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Bond v State of Queensland (No. 2)[2017] QCAT 185

Bond v State of Queensland (No. 2)[2017] QCAT 185


Bond v State of Queensland and Anor (No. 2) [2017] QCAT 185


Robyn Bond





State of Queensland

Christine Thomas



ADL089 -15


Anti-discrimination matters


On the papers




Senior Member Stilgoe OAM


5 June 2017




  1. The application by Robyn Bond to amend her complaint to include allegations of victimisation by reason of the appointment of Sean Harvey as decision-maker in her public interest disclosure complaint to the Department of Justice and Attorney General is refused.


HUMAN RIGHTS – ANTI – DISCRIMINATION – DIRECT DISCRIMINATION – VICTIMISATION – REJECTED COMPLAINT – where subsequent complaint had been rejected by the Anti-Discrimination Commission Queensland – where applicant seeks leave to amend her current complaint to add in the allegations made in the rejected complaint – whether added complaint was part of original complaint – whether the Tribunal has power to amend a complaint to add in allegations rejected by the Anti-Discrimination Commission Queensland

Anti-Discrimination Act 1991 (Qld) s 142, s 178


This matter was heard and determined on the papers pursuant to s 32 of the Queensland Civil and Administrative Tribunal Act 2009 (Qld) (QCAT Act).


  1. [1]
    On 2 May 2017, the tribunal allowed Robyn Bond to amend her complaint about alleged discriminatory conduct and victimisation. The tribunal left open one question; whether Ms Bond should be permitted to amend her complaint to include an allegation of victimisation. The respondents were given leave to file further submissions. They have done so.
  2. [2]
    The allegation Ms Bond wants to include is:
    1. On or around 27 May 2014, she and her husband, Kirk Bond, made a public interest disclosure to the Crime and Misconduct Commission (CMC) alleging multiple Code of Conduct violations by Christine Thomas.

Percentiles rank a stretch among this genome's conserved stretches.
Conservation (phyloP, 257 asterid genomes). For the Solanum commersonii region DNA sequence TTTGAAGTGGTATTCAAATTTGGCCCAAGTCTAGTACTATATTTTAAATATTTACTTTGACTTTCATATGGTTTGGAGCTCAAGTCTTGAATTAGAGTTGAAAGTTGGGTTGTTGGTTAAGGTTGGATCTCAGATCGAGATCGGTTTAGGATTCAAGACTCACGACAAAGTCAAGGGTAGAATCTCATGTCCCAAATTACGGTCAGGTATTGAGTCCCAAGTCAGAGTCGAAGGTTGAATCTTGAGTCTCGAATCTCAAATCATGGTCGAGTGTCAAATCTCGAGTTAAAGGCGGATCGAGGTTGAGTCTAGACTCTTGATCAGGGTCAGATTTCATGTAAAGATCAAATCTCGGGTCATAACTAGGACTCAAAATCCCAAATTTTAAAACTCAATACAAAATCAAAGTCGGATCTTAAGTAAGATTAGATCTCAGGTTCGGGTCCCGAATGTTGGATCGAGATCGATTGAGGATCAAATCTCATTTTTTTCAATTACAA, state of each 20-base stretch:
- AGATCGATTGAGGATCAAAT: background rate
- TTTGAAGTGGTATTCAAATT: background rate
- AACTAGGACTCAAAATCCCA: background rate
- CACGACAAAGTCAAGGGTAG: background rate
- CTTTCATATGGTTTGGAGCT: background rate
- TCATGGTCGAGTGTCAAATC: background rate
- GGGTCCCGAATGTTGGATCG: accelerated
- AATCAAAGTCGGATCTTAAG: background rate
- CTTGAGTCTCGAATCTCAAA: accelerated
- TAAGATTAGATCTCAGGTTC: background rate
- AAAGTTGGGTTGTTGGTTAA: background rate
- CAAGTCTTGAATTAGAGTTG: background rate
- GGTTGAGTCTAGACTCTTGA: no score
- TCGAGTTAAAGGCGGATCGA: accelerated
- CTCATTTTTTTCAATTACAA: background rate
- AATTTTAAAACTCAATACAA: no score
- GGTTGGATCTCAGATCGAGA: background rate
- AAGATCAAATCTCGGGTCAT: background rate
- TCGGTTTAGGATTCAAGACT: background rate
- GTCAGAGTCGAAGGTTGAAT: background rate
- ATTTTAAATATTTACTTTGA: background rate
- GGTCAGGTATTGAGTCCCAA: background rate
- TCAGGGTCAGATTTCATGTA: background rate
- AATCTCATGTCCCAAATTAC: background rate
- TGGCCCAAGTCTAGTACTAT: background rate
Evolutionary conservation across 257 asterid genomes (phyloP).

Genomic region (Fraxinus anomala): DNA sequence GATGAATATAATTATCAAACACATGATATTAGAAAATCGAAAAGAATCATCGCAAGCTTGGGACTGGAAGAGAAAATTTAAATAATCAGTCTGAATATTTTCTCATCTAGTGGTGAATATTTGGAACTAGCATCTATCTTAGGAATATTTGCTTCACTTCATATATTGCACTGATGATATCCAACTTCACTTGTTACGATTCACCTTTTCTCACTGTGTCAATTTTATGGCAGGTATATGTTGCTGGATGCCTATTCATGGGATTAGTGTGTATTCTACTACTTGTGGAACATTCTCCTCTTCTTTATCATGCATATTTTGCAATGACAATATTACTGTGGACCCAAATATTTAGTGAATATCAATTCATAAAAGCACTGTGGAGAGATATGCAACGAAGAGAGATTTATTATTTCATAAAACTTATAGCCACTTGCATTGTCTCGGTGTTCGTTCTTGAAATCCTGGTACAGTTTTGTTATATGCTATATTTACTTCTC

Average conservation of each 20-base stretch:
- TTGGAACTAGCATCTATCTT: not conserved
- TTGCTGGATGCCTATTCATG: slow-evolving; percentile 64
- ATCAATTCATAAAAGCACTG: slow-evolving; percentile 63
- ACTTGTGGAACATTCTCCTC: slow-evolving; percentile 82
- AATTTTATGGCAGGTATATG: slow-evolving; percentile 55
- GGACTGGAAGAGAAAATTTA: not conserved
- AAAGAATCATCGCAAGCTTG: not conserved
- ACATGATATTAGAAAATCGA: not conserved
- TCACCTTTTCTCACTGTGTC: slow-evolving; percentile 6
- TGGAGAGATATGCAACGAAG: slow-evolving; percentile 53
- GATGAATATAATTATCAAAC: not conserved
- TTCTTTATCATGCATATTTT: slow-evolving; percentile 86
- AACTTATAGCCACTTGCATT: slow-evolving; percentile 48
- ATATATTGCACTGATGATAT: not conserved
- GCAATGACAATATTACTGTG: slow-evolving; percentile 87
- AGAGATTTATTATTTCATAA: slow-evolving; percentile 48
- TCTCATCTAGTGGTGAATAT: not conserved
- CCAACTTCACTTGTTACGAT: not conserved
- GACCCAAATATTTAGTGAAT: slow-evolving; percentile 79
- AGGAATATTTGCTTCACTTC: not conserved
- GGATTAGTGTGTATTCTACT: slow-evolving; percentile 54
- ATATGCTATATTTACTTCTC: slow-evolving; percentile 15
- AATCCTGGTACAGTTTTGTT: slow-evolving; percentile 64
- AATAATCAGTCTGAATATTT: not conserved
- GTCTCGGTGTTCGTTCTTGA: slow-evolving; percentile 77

2. The Department of Justice and Attorney General (DJAG), the employer of the Bonds and Ms Thomas investigated the disclosure for approximately 16 months. DJAG’s Public Interest Disclosure Policy provides that ‘the principle of natural justice (procedural fairness) will apply to all investigations of matters the subject of public interest disclosures.’
    3. On 27 August 2015, the Bonds filed fresh complaints in the Anti-Discrimination Commission (ADCQ) alleging that Sean Harvey, Assistant Director General of Youth Justice Services, the section of DJAG in which the Bonds were employed, victimised them.
    4. Mr Harvey is coordinating the respondents’ defence to these proceedings. Mr Harvey authorised the terms of settlement of Ms Bond’s ADCQ complaint.
    5. When Mr Bond requested an independent examination of discrimination and bullying complaints, in October 2015, DJAG appointed Mr Harvey as its decision maker in the public interest disclosure investigation.
    6. By letter of 17 October 2015, the Bonds objected to Mr Harvey’s appointment as being contrary to the principles of natural justice.
    7. Mr Harvey found that the Bonds’ allegations were not substantiated.
  3. [3]
    Ms Bond says that this amounted to victimisation in that it denied her an unbiased decision-maker and therefore denied her natural justice.
  4. [4]
    The Bonds lodged a complaint with the ADCQ in 23 November 2015. That complaint included a reference to Mr Harvey’s involvement in the public interest disclosure investigation. The facts described in that section mirror those in paragraph 2 above but go further. Ms Bond stated that:
    1. She lodged a complaint with the Queensland Ombudsman on 29 October 2015.